Friday, December 1, 2017

Full Length Review: MORBID ANGEL Kingdoms Disdained

Kingdoms Disdained
JVC (Japan)
Release Date: December 1, 2017
The word “legendary” is often used to describe bands who have had a lasting effect on popular culture, underground and aboveground. Since Morbid Angel started quietly around 1983, made a name for themselves releasing a few demos through the decade and began their rise to prominence in 1989 with Altars Of Madness, that word fits them for influencing death metal to the present day, and standing out from the immeasurable number of bands appearing on social media in the 2010s. Despite fan disappointment with their last album Illud Divinum Insanus and it’s industrial approach, the new full length Kingdoms Disdained heralds the return of bassist/vocalist Steve Tucker who we last heard on 2003’s Heretic. Without delving into industrial experimentation, it’s a return to form for fans who remember Covenant, Domination and Formulas Fatal To The Flesh. There are also similarities to the slower approach the band took on Blessed Are The Sick. Before the new album’s release two advance tracks were previewed by Revolver Magazine, namely Piles Of Little Arms and For No Master. These previews reaffirmed Morbid Angel’s DM origins, making it clear they were returning to doing what they do best. From the first notes onward you know what to expect as a fan. Trey Azagthoth’s guitars remain precise, chaotic and innovational, Steve Tucker remains a worthy successor to David Vincent, and musician/producer Erik Rutan (Hate Eternal) who helmed the album at St. Petersburg, Florida’s Mana Recording can still magnify the band’s expertise. I can also say that new drummer Scott Fuller (Annihilated, ex-Sentinel Beast, ex-Havok) more than admirably fills the void left by Pete Sandoval and Tim Yeung (ex-Pestilence, ex-Nile, ex-Hate Eternal). I found it particularly impressive how the band eased back into their traditional style without exerting too much effort and without making it sound like they were trying to recapture past glory. The transition and what results here feels like trying on an old jacket that still fits. Lyrically this is far more socially conscious than their past albums, which is the only significant difference but proves that death metal is still socially relevant. Be forewarned, this is no whitewashed view of society with professed hope for the future. Songs like Garden of Disdain, The Righteous Voice, Paradigms Warped, The Pillars Crumbling and The Fall Of Idols, besides retaining their Sumerian imagery and atmosphere, reflect a modern world in which, according to Tucker, “we’ve got all these miniature wars in neighborhoods, cities, countries, and we’ve got people with varying opinions causing chaos, yet everyone is doing what they feel is right.” It shows that in a manner of speaking, pessimistic lyrics in metal can be a good thing if it leads people to think. -Dave Wolff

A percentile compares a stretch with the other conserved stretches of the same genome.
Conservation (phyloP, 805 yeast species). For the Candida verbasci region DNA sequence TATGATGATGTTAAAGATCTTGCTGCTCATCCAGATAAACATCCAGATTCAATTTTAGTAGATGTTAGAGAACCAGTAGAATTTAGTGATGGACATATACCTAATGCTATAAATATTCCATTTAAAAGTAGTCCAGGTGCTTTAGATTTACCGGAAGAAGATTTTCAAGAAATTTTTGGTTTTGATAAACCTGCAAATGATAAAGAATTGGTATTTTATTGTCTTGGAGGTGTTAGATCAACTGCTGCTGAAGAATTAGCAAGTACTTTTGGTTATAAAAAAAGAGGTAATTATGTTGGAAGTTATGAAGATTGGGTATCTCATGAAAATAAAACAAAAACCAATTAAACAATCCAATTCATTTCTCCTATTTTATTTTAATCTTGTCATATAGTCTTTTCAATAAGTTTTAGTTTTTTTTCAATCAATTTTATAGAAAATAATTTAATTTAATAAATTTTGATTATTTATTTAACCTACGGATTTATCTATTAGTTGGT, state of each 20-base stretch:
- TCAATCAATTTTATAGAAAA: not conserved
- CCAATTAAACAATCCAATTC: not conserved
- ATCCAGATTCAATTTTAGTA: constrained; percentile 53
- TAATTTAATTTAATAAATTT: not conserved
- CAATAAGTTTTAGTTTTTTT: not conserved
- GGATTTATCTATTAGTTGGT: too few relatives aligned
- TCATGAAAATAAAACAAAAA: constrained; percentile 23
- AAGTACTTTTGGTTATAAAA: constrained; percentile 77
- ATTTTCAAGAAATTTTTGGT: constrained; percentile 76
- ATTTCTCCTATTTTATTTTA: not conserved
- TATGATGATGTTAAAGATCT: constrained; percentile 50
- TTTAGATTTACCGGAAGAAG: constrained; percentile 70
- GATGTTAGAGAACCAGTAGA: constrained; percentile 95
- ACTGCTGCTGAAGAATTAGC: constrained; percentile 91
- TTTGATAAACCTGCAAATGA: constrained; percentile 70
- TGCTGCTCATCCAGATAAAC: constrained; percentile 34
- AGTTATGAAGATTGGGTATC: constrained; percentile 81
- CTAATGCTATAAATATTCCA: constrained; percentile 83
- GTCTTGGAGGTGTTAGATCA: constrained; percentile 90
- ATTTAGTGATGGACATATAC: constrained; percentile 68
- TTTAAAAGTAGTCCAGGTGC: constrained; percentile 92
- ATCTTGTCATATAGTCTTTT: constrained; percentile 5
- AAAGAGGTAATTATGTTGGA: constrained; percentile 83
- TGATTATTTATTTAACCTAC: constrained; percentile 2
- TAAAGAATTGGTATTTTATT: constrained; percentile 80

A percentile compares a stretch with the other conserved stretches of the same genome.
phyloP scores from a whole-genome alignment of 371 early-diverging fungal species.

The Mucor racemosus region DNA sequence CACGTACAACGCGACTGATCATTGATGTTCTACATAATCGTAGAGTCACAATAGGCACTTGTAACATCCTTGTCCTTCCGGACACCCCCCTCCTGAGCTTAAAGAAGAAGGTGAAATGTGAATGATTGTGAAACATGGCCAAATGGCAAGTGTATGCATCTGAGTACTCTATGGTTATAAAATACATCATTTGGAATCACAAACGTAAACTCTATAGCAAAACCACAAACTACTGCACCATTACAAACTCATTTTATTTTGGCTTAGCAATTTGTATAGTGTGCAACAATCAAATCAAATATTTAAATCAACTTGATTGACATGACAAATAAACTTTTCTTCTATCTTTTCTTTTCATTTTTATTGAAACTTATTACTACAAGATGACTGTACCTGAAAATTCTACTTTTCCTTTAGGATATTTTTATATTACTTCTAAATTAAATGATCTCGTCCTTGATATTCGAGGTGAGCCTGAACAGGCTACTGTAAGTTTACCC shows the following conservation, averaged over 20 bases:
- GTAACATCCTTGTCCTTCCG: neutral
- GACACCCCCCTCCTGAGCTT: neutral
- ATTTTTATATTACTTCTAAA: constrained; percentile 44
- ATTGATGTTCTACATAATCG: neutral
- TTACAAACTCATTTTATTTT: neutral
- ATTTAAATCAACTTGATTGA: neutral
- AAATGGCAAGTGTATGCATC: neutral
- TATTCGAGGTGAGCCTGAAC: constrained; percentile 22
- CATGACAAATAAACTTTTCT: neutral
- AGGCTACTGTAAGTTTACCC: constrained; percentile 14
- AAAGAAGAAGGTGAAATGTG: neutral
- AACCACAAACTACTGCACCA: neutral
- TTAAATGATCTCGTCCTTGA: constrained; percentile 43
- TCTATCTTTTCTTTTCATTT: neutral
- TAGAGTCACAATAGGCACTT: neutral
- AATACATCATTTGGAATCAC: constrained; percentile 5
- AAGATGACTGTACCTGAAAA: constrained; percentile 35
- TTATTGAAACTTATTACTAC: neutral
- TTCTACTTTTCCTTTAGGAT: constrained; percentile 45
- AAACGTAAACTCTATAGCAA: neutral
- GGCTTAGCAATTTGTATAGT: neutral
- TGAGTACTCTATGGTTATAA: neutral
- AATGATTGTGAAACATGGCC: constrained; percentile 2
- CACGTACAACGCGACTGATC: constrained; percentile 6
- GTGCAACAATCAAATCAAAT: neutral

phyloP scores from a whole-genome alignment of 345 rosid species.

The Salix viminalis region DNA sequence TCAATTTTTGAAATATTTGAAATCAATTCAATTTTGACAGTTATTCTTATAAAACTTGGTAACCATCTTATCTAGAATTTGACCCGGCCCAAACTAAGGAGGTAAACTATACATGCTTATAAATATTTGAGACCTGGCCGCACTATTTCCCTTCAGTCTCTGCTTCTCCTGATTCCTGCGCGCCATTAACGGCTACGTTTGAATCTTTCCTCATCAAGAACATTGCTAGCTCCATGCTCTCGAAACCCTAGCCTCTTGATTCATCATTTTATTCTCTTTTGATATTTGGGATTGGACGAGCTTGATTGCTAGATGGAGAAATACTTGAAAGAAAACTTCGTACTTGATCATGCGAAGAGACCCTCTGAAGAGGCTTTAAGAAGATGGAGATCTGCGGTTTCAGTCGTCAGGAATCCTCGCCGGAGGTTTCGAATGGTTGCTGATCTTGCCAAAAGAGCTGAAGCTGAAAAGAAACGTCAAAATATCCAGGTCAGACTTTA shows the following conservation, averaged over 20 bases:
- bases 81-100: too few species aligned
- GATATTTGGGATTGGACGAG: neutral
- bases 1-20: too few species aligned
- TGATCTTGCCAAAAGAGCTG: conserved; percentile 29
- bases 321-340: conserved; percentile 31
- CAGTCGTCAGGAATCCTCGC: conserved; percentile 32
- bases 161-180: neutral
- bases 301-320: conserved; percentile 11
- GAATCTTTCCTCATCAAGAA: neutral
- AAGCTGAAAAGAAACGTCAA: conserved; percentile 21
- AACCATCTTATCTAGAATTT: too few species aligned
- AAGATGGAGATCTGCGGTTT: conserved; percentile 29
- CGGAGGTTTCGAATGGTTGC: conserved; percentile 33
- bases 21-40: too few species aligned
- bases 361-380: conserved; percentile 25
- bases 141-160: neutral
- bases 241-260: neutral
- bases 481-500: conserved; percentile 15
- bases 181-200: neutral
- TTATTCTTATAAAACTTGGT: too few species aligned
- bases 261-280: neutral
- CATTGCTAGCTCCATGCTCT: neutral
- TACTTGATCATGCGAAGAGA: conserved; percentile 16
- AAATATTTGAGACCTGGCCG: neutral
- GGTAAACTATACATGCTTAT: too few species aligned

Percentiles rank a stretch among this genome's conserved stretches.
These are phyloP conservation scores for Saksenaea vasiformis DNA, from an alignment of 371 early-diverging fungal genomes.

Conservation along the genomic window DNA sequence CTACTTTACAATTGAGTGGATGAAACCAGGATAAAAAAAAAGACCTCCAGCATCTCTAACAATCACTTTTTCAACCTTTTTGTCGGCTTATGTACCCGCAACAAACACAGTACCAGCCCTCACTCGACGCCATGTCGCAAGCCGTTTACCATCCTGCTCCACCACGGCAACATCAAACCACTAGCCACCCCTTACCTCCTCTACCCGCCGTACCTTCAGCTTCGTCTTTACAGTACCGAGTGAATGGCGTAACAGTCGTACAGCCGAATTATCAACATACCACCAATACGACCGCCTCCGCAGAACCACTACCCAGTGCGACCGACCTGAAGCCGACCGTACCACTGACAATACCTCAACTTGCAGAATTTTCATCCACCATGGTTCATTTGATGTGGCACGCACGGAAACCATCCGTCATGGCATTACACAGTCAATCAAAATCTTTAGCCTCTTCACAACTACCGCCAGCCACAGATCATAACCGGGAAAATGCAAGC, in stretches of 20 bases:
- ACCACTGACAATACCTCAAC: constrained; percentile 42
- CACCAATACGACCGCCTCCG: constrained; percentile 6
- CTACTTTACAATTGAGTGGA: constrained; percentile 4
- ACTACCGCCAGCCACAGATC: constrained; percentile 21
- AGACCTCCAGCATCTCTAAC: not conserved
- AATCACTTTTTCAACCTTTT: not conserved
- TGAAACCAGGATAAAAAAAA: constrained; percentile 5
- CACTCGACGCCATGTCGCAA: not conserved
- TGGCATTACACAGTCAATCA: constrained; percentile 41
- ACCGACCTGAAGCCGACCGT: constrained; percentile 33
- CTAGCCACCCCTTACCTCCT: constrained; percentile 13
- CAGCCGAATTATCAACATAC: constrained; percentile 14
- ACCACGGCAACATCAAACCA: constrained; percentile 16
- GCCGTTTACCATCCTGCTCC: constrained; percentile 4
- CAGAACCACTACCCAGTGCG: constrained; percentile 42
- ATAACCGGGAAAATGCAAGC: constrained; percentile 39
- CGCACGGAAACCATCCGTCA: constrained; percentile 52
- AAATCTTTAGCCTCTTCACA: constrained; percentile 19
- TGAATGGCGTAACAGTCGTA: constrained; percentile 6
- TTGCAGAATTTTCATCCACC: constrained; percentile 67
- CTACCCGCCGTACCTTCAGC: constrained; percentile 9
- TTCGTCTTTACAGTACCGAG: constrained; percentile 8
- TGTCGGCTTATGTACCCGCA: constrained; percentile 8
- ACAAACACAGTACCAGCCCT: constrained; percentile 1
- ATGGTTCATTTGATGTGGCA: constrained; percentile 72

Track list:
1. Piles Of Little Arms
2. D.E.A.D.
3. Garden of Disdain
4. The Righteous Voice
5. Architect And Iconoclast
6. Paradigms Warped
7. The Pillars Crumbling
8. For No Master
9. Declaring New Law
10. From The Hand Of Kings
11. The Fall Of Idols

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